WASHINGTON (Reuters) - U.S. drug regulators on Wednesday approved a targeted skin cancer drug from Roche Holding along with its diagnostic test, an advance in personalized health care.
The Food and Drug Administration was two months ahead of schedule in approving the drug, under the brand name Zelboraf, along with a companion diagnostic that identifies which patients have a specific genetic mutation that means they will benefit from the treatment.
Zelboraf offers a treatment for patients who had few options in the past. In March, the FDA approved the first treatment to help patients with advanced melanoma live longer. The drug Yervoy, or ipilimumab, is sold by Bristol-Myers Squibb.
Roche and Bristol have also agreed to collaborate on a novel clinical trial to see if the two melanoma drugs are safe and effective if taken together, potentially allowing them to be prescribed as a drug cocktail.
About half of all melanomas, the deadliest form of skin cancer, have the genetic aberration the drug targets. Roche filed for U.S. approval of the drug in April and the FDA had to make a decision by October 28.
Reuters reported on August 10 that an early nod for the drug, being developed in partnership with Daiichi Sankyo, was likely.
Roche shares rose 1.8 percent on the Swiss stock exchange to 133.9 Swiss francs.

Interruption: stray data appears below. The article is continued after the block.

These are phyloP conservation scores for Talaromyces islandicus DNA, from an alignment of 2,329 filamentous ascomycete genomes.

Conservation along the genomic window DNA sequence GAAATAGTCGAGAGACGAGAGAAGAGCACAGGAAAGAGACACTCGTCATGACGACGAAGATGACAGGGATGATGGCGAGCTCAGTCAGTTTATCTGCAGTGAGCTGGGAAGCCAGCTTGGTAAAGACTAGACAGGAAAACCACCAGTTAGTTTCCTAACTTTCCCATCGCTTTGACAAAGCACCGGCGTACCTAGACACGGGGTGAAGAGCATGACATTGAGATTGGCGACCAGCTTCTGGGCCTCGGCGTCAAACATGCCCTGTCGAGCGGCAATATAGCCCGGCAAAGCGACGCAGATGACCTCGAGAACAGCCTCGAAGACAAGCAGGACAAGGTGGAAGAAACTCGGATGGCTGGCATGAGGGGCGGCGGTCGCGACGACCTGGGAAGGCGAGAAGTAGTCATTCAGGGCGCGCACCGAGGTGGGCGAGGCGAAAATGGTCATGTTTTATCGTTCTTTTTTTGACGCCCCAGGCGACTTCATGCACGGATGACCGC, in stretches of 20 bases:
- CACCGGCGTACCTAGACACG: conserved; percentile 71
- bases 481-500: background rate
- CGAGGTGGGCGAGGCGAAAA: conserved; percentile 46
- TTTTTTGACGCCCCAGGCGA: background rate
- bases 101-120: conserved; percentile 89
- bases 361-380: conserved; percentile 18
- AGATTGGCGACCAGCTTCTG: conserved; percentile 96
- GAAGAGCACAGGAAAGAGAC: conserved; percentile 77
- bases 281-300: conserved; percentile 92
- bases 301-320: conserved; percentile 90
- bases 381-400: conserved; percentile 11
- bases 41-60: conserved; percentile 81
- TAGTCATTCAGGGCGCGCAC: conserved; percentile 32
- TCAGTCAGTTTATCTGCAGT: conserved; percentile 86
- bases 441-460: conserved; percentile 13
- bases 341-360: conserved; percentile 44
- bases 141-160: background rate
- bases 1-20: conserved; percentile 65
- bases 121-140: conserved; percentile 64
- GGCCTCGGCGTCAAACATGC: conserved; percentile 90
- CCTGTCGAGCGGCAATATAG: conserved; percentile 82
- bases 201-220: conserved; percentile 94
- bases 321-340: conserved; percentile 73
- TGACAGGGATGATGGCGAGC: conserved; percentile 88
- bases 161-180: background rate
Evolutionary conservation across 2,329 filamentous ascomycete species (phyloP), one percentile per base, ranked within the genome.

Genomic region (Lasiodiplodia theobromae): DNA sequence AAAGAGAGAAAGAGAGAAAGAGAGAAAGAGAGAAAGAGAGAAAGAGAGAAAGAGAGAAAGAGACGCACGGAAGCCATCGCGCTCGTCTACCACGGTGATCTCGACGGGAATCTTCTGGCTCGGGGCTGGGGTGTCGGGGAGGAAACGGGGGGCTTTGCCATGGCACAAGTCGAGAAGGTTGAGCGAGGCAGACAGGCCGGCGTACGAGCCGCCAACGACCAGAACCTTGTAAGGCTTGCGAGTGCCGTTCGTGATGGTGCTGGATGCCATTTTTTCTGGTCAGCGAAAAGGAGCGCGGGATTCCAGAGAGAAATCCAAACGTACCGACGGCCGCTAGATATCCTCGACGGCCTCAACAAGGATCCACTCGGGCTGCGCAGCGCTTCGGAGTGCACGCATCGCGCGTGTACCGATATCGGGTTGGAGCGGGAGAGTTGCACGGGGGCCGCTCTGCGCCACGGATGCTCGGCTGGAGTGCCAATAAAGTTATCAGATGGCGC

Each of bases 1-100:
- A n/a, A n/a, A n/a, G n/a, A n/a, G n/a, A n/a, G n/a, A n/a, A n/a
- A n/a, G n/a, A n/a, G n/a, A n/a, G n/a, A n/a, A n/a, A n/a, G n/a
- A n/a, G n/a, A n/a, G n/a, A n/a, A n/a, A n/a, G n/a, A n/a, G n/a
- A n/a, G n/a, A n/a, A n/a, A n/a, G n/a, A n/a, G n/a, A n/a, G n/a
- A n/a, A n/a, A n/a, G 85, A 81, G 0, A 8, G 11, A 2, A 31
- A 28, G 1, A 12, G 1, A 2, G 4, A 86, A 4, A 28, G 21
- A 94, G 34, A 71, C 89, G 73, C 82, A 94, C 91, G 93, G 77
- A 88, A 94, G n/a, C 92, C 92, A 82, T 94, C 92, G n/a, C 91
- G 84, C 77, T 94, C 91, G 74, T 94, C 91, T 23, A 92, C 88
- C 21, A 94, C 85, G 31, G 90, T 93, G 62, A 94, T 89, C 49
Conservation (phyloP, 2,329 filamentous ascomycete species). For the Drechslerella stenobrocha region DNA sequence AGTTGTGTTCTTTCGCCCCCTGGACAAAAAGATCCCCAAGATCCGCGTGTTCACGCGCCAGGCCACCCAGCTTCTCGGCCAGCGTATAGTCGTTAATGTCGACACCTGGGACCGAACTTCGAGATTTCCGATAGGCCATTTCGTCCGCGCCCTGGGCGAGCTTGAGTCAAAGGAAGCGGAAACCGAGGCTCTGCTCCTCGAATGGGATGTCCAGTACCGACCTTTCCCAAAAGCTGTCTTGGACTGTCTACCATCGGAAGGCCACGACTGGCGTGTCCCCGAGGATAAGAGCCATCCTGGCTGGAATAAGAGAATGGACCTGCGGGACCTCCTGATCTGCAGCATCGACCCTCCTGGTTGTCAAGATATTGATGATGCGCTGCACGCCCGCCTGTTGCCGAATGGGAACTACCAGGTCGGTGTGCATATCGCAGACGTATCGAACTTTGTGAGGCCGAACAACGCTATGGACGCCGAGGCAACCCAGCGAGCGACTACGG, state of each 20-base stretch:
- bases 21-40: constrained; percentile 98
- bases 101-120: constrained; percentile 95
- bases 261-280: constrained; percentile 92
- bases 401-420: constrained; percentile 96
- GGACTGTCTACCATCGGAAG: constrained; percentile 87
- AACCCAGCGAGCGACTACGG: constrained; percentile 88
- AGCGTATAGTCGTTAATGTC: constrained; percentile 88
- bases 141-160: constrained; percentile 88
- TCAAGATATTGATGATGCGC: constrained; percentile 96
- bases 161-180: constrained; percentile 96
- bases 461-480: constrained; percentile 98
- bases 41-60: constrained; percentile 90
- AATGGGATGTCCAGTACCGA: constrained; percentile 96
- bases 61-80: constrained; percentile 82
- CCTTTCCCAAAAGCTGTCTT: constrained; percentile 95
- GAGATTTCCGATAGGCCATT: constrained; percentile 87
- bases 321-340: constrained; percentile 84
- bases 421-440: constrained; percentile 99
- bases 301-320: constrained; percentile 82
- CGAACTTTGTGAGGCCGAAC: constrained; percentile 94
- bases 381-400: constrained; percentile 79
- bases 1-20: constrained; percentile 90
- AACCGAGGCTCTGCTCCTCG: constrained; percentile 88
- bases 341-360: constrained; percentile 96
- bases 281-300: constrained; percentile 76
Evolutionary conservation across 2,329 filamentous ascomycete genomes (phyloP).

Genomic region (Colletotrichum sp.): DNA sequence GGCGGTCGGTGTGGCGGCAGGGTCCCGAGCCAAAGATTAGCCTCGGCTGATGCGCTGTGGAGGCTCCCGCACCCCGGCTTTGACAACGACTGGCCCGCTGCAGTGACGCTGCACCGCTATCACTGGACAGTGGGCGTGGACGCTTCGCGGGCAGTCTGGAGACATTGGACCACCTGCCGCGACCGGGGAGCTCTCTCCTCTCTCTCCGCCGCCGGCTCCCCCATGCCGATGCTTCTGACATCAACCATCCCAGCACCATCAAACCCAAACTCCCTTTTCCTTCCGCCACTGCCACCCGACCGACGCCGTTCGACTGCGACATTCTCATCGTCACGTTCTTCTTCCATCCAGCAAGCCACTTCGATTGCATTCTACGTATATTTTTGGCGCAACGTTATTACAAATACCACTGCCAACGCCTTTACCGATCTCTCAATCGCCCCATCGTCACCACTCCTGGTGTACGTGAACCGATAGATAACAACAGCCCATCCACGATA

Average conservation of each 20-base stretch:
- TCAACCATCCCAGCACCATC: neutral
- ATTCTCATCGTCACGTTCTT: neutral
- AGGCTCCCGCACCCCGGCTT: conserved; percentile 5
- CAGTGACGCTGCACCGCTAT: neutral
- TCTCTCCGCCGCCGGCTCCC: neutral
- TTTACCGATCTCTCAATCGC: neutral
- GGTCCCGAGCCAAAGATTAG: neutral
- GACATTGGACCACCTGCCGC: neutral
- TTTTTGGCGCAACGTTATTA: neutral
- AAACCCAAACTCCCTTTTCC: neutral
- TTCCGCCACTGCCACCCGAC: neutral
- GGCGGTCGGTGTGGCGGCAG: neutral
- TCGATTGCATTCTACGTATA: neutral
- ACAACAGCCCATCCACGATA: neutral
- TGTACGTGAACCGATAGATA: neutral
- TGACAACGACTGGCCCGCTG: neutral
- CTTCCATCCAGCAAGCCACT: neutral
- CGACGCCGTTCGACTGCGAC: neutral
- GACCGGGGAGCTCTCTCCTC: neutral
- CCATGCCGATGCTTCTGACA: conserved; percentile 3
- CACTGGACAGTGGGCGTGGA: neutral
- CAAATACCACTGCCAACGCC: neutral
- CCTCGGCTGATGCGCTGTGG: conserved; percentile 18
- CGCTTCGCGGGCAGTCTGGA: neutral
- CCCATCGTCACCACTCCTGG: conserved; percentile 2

Analysts have forecast annual Zelboraf sales for Roche of $732 million by 2015. And Vontobel analyst Andrew Weiss sees peak sales of 1.2 billion Swiss francs ($1.5 billion).
“Today’s approval of Zelboraf and the (companion) test is a great example of how companion diagnostics can be developed and used to ensure patients are exposed to highly effective, more personalized therapies in a safe manner,” said Alberto Gutierrez, head of the FDA’s Office of In Vitro Diagnostic Device Evaluation and Safety.
The FDA said in July that targeted drugs would have to be reviewed at the same time as the diagnostic devices they rely on.
The Roche drug, known clinically as vemurafenib, is designed for patients with tumors that have a mutation in a gene known as BRAF that allows melanoma cells to grow.
A pivotal trial found that advanced melanoma patients taking the experimental pill were 63 percent less likely to die from the disease than patients given chemotherapy.
Roche’s Genentech unit, which will market the cancer drug in the United States, declined to comment on price when asked last week.
The diagnostic test will cost around $150, according to Paul Brown, president of Roche Diagnostics.
The company estimates that around 9,500 of the 70,000 new cases of melanoma expected to be diagnosed in the United States this year will be advanced forms of the skin cancer, with the BRAF mutation found in about half of all melanoma cases.
“The FDA approval of Zelboraf marks a major step forward in personalizing the treatment of metastatic melanoma, a devastating disease that until this year had limited approved treatment options,” said Dr. Hal Barron, chief medical officer and head of global product development at Genentech.
The medicine is the first new oncology product from Genentech since 2004’s launch of lung cancer drug Tarceva.
In late April, the FDA approved Johnson and Johnson’s prostate cancer drug Zytiga also about two months before the scheduled deadline.
Reporting by Anna Yukhananov. additional reporting by Katie Reid; editing by Michele Gershberg, Dave Zimmerman